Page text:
The best part is their unique sharing system and easy-to-use interface. Once inside a document, you can edit privacy settings by clicking on the “Share” button in the top right corner. This will display options where you can open the document to the public or limit to a select number of people. These are managed by e-mail addresses, so even if your team members do not have a Google Account they can still log in and edit the content.
Not everybody has made the transition from desktop to mobile platforms. Granted there is still a heavy need for using desktop computers which offers plenty of screen real estate, not to mention the support for thousands of applications. But mobile phones running iOS or Android are quickly becoming the norm in popular culture.
We are even noticing young kids who download new apps onto their iPhone or iPod Touch. It’s difficult to ignore the mobile market when it comes to online collaborations. There are so many products available, yet only the most notorious have been able to release applications for mobile.
Two great examples include Basecamp by 37signals and Socialcast. Basecamp is more of a traditional collaboration tool where you can create project workspaces and delegate tasks for different users. This is perfect for smaller project teams who make a small profit off their work. Socialcast, on the other hand, is a much more in-depth product. They do offer a free plan which is great for testing out the site. If you glance over their product info page you’ll notice all the little details put into this product. Their mobile support is impeccable and allows you to access even the most notable features. Some of these include web traffic analytics data, task assignments, Outlook e-mail, and even microblogging widgets (status updates, post comments, questions, etc).
Along with the above I’ve put together a small collection of very popular web applications for online collaboration. Syncing tasks and building a new project has never been easier with these powerful tools.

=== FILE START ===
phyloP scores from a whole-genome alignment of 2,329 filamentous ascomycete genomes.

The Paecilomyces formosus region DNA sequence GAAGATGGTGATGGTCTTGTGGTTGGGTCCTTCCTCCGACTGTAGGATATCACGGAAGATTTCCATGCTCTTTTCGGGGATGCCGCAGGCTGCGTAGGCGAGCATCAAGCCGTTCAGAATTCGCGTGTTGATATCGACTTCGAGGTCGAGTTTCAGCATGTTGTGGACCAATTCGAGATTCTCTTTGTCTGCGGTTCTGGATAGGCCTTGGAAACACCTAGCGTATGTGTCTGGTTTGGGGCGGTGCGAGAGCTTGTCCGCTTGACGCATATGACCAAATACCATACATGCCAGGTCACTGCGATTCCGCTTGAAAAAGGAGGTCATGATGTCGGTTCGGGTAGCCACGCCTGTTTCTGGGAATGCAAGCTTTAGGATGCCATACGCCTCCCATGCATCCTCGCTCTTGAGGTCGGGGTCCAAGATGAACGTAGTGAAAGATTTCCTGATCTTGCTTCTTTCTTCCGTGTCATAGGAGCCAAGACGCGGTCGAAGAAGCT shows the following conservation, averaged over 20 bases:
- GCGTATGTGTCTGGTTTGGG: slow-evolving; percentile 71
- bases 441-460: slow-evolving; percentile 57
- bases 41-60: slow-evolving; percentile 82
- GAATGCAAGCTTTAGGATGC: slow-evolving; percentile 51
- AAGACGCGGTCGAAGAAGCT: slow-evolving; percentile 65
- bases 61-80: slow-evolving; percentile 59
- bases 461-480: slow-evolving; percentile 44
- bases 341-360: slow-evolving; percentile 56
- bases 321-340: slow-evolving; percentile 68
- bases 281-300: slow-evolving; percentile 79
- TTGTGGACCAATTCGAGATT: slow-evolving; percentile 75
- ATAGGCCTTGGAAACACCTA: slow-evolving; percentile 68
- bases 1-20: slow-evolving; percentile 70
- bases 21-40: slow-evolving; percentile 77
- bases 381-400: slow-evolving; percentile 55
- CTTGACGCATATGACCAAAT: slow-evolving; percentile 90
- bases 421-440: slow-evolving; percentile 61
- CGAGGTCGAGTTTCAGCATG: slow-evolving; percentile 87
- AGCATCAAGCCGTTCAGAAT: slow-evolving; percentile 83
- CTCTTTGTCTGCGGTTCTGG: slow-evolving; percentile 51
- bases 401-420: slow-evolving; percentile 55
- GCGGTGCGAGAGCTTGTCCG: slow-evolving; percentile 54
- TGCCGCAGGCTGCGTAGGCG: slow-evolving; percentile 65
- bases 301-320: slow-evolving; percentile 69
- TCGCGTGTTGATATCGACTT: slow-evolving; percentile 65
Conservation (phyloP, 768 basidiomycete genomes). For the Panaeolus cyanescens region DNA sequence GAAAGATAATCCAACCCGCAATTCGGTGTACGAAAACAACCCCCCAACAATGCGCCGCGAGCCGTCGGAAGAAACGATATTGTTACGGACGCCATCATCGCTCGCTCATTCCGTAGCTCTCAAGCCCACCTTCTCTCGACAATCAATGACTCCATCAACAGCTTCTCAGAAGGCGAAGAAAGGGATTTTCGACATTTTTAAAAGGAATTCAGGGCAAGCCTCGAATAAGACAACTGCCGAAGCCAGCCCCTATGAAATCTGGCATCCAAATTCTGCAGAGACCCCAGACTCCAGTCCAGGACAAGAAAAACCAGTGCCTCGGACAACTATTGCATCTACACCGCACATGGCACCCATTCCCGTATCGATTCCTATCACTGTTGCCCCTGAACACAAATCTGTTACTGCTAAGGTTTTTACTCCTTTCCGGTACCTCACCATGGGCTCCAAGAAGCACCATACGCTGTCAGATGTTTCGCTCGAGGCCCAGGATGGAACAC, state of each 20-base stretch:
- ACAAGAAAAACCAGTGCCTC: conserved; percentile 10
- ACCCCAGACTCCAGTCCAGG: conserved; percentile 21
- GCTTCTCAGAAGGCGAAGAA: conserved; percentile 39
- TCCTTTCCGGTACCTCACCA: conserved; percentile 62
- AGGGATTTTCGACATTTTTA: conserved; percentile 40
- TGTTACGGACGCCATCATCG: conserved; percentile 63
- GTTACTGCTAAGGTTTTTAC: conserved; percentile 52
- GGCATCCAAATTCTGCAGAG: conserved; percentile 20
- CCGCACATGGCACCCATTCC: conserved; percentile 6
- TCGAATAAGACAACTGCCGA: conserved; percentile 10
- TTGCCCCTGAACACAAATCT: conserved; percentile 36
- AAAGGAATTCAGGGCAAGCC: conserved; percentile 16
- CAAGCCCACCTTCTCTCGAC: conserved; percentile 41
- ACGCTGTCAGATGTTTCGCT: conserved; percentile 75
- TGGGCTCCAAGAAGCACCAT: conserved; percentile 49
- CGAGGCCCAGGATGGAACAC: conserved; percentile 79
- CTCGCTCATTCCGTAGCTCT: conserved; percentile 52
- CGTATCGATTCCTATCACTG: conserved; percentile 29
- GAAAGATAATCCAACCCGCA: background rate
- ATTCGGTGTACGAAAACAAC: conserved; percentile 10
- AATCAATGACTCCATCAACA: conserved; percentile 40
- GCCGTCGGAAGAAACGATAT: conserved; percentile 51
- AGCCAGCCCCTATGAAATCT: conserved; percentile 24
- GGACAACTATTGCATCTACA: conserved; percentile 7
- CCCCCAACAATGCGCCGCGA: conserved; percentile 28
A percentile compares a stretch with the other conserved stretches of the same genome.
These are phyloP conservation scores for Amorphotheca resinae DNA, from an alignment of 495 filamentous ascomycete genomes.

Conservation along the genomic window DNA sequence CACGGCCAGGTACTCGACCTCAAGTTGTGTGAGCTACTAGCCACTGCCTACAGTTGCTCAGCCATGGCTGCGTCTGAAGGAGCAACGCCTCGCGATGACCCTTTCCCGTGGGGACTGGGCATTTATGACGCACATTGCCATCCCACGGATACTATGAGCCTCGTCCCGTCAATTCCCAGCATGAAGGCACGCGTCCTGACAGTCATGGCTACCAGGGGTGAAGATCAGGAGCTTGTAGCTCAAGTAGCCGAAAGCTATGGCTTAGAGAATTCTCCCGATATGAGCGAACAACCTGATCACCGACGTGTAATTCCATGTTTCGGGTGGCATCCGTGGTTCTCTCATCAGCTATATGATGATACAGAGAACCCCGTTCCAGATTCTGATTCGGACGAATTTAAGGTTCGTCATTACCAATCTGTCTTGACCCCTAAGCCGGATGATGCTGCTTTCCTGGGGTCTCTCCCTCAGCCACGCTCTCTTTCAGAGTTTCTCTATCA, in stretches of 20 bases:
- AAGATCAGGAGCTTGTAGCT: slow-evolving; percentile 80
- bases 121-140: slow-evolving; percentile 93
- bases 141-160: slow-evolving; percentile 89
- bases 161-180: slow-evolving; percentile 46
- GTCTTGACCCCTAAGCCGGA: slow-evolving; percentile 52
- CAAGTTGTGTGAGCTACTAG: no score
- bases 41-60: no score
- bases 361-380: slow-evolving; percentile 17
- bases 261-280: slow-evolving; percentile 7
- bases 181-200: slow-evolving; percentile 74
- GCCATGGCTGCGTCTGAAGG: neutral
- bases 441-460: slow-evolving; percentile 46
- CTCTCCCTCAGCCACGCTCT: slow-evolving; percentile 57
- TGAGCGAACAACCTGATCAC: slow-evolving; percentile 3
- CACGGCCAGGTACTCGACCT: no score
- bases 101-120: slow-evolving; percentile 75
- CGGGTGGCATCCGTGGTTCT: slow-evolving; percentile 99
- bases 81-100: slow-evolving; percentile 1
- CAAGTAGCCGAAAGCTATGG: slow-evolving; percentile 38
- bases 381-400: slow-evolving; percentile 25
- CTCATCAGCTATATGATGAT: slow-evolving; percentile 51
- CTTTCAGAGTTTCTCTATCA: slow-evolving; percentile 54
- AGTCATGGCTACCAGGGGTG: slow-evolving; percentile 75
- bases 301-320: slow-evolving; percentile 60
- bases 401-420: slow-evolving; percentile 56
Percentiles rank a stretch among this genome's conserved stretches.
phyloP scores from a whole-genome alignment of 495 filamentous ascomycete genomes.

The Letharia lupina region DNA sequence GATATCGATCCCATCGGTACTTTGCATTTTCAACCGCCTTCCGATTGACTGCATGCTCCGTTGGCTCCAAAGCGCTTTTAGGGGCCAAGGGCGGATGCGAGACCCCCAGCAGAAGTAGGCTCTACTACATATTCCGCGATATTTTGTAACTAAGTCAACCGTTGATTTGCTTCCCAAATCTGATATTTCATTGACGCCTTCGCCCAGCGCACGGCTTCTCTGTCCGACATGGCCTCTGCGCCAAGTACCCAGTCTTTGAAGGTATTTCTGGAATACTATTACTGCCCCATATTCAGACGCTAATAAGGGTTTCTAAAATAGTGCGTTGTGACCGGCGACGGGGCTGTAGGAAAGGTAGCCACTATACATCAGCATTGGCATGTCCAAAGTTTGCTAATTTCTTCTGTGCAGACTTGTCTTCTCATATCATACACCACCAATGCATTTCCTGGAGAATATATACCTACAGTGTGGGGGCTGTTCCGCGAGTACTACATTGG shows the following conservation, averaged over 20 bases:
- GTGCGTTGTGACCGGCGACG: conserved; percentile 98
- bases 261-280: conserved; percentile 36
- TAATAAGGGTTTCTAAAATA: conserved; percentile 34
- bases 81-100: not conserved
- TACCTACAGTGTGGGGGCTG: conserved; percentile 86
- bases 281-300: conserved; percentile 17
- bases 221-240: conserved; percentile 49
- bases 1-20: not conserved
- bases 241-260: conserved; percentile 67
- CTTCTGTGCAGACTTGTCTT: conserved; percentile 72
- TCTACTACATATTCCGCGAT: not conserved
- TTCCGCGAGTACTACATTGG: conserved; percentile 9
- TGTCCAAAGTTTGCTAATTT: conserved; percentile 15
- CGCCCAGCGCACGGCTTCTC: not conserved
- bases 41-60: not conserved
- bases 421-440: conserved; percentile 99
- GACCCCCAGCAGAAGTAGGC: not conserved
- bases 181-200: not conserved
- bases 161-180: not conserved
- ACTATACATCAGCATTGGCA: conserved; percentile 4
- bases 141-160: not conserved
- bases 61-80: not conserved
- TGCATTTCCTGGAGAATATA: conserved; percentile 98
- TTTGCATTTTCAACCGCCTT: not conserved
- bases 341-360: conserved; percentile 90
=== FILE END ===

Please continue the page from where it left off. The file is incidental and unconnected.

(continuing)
I recommend you try each product just to see how it works for you. If any app feels clunky or useless don’t be afraid to drop it and move onto the next one. Your time isn’t something to be wasted, and when you find the right app you’ll know it!
This is another really cool startup that has yet to let me down. Professionals in the tech industry know that word of mouth is a huge piece to marketing. And Dropbox has proven to be incredible with this technique in expanding user upload limits through affiliate referrals.
The main site has links where you can download the software for Mac, Windows, Linux, or even mobile devices. Their team is incredible and the app really does “simplify your life”. The basic free plan limits your upload storage at 2GB, but pro accounts and teams can increase to 1 terabyte or more!
Wunderkit maybe my favorite choice out of all the online web collaboration tools. This is developed by the same people who made Wunderlist except with a lot more features. The app has a social connection where each user has their own network profile. This displays their current project workspaces, tasks, user photo, bio, and other personal info. But the best part is that Wunderkit allows you to segment public and private workspaces.
This makes it super easy to collaborate with many different people all through a single application. And even better, they have support for apps in the OSX and iOS App Stores.
This is a small yet notable app to feature as an online collab tool. Snyc.in will create public notes which are defined by unique key IDs. You can add any text such as link URLs, bullet points, HTML markup – really any form of text input.
Then by copying the note URL you can share the same text with all of your team partners. They have the option of editing what you’ve already created or even adding their own notes into the mix. And you can define settings where each author’s edits will be highlighted a different color and categorized with a time stamp.
Admittedly the app is not so helpful with archiving your past edits. But if you need a live cloud-based text file for sharing simple notes then Sync.in is perfect.
Zoho is very similar to Basecamp except their free version is extended forever. Any free account is limited to 1 project workspace with an unlimited number of users. You have also limited on file uploads, but the wikis and other tools are excellent.
If you have never heard of Zoho Projects before I highly recommend taking the tour quickly. This includes a few screenshots to familiarize yourself with the admin panel and many of the underlying functions. Their pricing can get very expensive in comparison to the other options I’ve provided. But if you can manage with a free account, Zoho offers a great solution as a temporary project workspace.
Networking and collaboration is always a gray area for new teammates. It can be difficult to define who are the project leaders and what are the tasks assigned to each member. Thankfully we have access to the many apps littered throughout this post to make the process a bit easier.
I hope this guide has clarified some of the inner mechanics required for working online. Any team will need to be comfortable sharing ideas and having respect for each other. Creative types love to build new things – it’s in our nature. And the only thing better than building creative ideas is building them with other people by your side.